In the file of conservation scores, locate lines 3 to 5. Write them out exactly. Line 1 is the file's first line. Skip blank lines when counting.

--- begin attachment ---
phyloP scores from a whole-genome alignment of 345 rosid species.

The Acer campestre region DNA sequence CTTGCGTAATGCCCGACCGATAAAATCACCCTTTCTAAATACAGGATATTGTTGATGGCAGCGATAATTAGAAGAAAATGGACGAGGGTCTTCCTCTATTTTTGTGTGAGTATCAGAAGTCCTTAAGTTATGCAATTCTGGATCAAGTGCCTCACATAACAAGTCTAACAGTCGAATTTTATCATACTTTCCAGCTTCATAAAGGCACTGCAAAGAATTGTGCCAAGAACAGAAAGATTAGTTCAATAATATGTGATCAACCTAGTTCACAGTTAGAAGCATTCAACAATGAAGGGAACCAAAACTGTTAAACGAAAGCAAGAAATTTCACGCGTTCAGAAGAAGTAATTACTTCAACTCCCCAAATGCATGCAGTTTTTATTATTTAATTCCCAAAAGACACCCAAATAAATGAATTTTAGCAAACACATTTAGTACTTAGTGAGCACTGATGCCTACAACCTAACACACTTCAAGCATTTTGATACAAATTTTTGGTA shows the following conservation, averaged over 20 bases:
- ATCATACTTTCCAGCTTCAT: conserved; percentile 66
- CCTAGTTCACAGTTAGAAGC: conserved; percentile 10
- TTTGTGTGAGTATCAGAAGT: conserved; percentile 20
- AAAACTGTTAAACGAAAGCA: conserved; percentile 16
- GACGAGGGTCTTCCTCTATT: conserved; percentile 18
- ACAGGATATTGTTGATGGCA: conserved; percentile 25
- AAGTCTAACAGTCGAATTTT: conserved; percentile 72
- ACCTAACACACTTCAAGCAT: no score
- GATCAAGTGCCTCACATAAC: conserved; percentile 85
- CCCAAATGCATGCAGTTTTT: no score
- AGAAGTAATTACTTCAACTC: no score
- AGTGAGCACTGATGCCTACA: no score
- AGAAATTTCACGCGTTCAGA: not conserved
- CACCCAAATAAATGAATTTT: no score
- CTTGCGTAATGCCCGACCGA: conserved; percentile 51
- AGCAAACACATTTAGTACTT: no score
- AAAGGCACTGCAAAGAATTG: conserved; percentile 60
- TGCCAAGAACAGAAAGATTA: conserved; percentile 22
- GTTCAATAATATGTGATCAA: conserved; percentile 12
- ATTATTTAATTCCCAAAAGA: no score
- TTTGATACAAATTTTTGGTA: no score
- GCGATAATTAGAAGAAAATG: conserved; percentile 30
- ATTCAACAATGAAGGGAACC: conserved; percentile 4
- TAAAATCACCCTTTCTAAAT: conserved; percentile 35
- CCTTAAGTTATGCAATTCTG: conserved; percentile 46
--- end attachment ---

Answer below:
- ATCATACTTTCCAGCTTCAT: conserved; percentile 66
- CCTAGTTCACAGTTAGAAGC: conserved; percentile 10
- TTTGTGTGAGTATCAGAAGT: conserved; percentile 20